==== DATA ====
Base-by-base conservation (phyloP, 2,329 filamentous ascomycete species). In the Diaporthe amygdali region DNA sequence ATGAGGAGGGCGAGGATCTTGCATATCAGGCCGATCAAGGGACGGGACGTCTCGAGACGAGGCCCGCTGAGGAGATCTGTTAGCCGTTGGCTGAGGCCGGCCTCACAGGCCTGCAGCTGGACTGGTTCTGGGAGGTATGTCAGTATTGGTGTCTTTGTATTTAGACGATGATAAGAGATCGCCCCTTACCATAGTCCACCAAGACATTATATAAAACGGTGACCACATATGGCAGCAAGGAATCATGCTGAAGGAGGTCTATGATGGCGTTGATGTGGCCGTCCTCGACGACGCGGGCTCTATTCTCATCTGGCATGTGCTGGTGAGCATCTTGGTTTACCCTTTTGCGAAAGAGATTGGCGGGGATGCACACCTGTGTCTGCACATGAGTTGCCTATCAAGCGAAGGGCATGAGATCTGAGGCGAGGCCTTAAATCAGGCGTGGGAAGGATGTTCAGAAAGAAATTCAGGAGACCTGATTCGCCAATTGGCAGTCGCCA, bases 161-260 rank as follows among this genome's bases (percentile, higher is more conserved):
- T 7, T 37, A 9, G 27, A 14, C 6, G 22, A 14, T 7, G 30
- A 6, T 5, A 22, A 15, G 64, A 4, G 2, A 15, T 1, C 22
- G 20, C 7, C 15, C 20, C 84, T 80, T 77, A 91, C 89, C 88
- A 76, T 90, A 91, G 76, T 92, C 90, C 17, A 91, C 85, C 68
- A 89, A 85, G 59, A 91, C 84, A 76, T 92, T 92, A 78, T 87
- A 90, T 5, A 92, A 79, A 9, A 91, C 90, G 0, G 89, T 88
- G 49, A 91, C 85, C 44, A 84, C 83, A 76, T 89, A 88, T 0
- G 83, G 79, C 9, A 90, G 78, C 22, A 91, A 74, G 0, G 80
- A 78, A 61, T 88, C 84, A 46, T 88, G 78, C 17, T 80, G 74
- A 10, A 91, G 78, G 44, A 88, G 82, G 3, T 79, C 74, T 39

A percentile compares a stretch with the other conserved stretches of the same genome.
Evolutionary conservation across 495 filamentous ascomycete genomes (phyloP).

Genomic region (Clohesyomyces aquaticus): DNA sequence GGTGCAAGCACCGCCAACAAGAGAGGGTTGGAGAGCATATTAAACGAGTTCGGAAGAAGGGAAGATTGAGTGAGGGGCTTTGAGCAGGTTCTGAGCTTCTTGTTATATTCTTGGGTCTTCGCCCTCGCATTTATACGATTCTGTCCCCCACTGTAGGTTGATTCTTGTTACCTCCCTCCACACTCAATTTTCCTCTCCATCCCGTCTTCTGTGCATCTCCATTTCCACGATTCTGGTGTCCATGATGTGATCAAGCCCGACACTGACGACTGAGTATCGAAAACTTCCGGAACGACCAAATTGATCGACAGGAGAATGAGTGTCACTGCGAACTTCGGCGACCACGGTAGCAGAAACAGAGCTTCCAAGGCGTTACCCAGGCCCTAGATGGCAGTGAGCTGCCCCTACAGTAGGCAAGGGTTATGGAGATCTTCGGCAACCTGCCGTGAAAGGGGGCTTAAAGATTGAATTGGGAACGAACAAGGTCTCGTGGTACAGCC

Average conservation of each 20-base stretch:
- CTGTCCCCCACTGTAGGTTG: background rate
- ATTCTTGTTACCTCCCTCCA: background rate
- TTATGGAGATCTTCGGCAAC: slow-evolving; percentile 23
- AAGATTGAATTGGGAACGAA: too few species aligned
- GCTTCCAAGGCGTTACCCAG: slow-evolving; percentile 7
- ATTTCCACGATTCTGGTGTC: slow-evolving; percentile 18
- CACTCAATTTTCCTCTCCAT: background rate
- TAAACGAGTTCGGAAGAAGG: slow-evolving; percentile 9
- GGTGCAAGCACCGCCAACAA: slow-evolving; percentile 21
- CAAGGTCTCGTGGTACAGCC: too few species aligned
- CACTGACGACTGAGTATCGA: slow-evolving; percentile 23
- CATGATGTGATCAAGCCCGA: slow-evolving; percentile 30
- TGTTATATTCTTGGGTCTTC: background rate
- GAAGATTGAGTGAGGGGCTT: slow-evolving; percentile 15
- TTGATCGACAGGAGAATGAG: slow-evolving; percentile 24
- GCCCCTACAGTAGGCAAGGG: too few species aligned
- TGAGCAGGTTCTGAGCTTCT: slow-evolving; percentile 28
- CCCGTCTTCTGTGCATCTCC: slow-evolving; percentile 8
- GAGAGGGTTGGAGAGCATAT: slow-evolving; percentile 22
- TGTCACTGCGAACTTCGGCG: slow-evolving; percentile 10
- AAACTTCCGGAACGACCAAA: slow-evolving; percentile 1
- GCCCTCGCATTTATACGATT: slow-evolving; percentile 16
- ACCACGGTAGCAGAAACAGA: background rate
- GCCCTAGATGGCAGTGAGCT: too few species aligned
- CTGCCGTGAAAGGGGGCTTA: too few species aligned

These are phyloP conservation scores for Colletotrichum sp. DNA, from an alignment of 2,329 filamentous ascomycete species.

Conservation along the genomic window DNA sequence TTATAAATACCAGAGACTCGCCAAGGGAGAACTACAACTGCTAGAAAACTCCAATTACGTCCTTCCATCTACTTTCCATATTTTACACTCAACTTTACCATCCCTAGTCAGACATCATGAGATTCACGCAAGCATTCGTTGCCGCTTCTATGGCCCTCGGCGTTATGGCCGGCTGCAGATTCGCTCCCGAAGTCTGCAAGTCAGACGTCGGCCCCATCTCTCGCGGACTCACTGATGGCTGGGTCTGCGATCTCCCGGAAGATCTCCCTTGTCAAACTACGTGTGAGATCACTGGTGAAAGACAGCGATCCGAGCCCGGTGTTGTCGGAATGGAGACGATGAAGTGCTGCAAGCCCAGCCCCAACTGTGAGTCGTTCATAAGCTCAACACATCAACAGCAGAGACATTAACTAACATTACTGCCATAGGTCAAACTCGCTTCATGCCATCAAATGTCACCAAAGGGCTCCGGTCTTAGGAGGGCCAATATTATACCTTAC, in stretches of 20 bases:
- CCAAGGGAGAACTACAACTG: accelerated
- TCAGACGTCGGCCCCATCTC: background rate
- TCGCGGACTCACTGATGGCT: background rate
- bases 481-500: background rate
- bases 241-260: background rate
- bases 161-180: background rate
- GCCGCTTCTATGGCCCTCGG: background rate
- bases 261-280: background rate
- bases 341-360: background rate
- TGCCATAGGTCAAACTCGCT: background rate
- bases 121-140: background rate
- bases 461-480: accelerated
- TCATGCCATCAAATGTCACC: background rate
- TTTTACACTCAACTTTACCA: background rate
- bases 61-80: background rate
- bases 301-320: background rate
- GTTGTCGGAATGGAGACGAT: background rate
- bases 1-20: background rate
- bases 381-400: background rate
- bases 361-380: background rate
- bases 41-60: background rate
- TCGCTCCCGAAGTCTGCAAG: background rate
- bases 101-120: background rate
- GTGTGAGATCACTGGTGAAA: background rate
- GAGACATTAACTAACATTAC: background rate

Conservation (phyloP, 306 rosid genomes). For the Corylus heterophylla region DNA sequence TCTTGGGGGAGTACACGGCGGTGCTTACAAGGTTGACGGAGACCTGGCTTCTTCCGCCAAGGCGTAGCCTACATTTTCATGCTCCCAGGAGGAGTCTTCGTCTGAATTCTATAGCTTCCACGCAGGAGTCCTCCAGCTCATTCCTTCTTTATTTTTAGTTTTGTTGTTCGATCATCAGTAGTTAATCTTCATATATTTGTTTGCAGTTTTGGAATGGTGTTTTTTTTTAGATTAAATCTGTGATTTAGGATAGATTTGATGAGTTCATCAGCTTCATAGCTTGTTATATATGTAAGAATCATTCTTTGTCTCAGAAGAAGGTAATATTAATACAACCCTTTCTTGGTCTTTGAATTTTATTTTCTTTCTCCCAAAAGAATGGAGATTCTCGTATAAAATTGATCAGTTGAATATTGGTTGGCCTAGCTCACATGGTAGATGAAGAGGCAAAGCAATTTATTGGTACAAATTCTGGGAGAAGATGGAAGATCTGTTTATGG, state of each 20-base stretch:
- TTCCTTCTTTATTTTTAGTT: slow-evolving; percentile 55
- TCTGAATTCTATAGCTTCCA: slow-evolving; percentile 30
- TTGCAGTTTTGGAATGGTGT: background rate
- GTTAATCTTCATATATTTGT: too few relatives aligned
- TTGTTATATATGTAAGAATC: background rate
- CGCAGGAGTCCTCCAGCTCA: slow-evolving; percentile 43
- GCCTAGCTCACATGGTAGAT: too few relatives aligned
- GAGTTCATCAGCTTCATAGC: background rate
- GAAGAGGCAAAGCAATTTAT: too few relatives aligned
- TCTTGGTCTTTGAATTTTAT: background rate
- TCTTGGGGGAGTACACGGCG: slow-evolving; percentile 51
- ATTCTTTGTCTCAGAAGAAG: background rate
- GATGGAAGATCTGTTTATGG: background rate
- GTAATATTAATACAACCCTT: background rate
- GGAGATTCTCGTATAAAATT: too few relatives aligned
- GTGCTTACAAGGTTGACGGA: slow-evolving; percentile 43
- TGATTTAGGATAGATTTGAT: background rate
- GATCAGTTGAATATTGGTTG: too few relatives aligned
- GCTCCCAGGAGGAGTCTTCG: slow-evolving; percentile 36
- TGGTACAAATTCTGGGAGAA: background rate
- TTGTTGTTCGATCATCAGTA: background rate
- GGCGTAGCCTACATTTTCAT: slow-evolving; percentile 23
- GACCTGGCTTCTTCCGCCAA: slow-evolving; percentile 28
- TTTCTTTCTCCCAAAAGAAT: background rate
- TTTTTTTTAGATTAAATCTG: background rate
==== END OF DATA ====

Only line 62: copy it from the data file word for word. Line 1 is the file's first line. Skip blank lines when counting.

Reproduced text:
- bases 361-380: background rate